Mr. Boots. The ghost of a man wearing a long coat and big boots, for which he was named. He is sometimes described as a tall figure with no eyes. He seems pretty game for pictures, as he has appeared in several photographs with tourists! No one knows his history or how he died for sure, but hundreds of tourists could swear they had seen him down there.

The Watcher. A ghost wearing 18th century clothing and a full beard, he is often confused with Mr. Boots due to their similar apparitions. He distinguishes himself by being protective of certain vaults and walls, sometimes shouting out warnings for people to “get out!” when they get too close! He also appears in photographs, though his history is likewise unknown.

The Child That Plays. Story has it that the ghost of a boy (around 6 or 7 years old) wanders through the vaults. He has been described as having curly blonde hair and dressed in a blue suit. You may not see him in pictures, but you’ll know he’s around when you feel something holding your hand or tugging your clothes — especially if you’re a woman or child yourself!

The Woman in Black. This woman, dressed completely in black, has a deep malevolence towards pregnant women. If you’re expecting, you have been warned! According to accounts, she was supposed to have a baby but had a miscarriage instead. Pregnant women who go into the vaults report feeling strangely sick, and this is often attributed to this ghost’s doing.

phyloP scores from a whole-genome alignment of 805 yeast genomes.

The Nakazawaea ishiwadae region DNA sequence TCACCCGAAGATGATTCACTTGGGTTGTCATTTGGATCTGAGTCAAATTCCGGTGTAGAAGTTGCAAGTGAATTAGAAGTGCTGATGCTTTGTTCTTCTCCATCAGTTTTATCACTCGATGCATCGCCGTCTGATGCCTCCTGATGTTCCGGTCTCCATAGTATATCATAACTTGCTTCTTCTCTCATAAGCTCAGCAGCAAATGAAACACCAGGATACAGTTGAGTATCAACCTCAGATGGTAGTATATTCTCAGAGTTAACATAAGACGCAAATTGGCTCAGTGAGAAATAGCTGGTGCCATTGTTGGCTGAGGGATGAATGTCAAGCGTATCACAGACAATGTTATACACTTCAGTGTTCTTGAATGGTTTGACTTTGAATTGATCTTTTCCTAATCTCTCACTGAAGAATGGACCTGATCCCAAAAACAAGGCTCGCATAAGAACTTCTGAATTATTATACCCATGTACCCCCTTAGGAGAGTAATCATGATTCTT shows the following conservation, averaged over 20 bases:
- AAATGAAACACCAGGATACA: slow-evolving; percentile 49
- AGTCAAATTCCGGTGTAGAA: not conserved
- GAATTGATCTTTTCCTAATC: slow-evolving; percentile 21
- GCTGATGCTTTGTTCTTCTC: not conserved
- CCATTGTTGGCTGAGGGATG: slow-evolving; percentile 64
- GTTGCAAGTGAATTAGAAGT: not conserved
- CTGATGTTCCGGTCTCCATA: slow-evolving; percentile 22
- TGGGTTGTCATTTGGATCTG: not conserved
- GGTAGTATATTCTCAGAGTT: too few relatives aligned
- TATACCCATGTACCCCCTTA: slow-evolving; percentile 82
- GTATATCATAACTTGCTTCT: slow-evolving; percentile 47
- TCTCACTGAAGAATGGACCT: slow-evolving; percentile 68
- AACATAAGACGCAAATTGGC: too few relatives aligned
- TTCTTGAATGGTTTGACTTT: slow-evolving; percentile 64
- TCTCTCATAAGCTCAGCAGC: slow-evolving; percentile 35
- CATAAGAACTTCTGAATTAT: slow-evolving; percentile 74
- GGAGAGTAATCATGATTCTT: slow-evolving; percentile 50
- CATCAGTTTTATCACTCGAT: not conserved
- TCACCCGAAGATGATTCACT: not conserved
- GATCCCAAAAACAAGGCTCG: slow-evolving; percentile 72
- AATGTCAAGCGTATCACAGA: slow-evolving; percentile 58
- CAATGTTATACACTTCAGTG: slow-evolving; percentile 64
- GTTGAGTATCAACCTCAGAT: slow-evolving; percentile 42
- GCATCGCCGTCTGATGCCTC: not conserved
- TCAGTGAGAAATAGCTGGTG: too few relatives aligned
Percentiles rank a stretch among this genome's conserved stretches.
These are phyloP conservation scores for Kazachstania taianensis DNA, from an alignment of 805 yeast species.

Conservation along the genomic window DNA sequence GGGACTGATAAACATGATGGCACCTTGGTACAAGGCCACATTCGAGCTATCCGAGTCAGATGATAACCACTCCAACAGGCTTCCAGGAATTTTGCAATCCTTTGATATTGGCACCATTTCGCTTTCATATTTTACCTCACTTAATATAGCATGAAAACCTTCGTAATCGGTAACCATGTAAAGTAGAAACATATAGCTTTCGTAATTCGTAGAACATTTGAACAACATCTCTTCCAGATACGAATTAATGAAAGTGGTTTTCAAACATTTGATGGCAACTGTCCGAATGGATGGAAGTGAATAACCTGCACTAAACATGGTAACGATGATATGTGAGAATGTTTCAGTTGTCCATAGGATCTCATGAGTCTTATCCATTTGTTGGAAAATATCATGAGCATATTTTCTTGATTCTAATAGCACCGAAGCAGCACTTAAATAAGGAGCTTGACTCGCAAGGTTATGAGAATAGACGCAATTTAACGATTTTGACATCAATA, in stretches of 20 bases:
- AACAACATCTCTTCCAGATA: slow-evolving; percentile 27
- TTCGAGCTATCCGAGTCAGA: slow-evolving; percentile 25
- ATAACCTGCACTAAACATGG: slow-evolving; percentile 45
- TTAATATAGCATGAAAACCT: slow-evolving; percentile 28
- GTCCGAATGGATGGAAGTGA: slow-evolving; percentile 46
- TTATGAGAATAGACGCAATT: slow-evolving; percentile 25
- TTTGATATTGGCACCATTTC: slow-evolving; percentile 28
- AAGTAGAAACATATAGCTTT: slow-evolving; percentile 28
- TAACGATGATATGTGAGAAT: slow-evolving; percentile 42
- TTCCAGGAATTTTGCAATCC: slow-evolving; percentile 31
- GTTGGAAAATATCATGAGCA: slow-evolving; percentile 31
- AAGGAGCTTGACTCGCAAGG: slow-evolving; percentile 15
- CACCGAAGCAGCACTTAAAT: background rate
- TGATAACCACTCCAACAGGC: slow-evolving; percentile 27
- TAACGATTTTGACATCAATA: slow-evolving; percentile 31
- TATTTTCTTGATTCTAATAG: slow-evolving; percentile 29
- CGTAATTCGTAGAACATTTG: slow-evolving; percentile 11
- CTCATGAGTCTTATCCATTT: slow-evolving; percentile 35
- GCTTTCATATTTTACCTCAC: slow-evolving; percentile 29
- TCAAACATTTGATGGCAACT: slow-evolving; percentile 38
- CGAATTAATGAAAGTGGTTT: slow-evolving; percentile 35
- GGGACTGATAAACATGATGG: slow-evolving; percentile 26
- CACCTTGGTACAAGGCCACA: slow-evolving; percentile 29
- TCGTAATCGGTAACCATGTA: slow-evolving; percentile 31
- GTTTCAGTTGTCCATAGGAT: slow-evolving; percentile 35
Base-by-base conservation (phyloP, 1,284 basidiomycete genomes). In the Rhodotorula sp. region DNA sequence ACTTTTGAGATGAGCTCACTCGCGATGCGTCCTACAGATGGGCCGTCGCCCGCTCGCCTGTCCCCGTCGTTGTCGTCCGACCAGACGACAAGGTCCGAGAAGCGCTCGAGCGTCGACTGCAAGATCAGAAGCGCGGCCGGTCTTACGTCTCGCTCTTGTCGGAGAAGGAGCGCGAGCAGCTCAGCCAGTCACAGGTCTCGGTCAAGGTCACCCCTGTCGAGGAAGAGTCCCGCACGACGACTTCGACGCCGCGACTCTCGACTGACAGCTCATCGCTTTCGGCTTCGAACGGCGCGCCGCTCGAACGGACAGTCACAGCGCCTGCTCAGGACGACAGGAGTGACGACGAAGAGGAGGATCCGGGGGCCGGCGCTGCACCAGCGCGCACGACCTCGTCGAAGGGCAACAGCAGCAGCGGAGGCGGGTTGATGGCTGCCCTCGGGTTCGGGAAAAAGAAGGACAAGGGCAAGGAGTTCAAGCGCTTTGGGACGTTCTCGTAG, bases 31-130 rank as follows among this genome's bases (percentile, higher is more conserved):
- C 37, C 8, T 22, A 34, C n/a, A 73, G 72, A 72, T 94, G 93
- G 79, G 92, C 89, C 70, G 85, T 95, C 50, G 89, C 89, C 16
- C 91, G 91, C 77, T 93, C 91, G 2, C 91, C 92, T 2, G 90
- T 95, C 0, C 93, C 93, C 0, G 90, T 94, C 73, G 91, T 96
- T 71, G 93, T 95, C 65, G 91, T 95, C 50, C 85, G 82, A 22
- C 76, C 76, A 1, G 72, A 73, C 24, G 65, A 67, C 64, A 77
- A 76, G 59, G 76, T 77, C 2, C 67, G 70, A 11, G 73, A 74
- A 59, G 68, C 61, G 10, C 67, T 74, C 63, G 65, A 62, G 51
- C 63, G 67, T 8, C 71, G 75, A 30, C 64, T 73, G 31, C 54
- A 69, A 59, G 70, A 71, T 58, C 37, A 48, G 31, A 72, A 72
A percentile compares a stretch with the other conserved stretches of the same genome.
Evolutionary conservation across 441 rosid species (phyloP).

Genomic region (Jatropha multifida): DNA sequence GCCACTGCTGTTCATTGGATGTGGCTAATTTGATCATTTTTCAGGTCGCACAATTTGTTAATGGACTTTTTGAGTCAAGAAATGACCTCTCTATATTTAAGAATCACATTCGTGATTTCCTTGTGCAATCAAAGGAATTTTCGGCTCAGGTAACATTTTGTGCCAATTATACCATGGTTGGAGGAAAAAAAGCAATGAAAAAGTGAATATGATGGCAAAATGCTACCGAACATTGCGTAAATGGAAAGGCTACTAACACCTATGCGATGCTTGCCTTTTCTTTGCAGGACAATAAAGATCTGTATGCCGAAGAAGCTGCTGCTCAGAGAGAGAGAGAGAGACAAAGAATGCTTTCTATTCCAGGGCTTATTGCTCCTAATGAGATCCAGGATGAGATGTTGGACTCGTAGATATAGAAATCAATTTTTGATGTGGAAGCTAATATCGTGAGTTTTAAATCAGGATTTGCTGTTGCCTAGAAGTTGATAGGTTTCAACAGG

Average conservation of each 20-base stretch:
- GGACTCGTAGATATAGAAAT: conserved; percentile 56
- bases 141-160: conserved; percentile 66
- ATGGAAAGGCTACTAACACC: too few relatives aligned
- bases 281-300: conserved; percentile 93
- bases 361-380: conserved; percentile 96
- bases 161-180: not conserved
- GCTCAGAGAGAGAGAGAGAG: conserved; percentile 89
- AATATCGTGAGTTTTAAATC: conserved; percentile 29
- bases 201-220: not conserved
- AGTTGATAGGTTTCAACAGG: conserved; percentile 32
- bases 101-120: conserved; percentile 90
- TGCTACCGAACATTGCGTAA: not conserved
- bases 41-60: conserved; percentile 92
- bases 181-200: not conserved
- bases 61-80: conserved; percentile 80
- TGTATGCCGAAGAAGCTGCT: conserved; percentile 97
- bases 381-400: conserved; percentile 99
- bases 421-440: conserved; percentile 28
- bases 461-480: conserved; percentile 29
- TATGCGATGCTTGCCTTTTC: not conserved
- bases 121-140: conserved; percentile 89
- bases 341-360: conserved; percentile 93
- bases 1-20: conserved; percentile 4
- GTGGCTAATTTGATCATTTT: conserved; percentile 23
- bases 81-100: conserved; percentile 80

When we finally got back out to the reassuring daylight above, some tourists were horrified to find scratches on their skin. Others, checking the pictures they had taken, reported finding Mr. Boots in the frames! Personally, I was safe because I stuck in the middle of the group. But then again, this is one tour I will never forget — both for the awesome history I learned and for the tension it put on my nerves!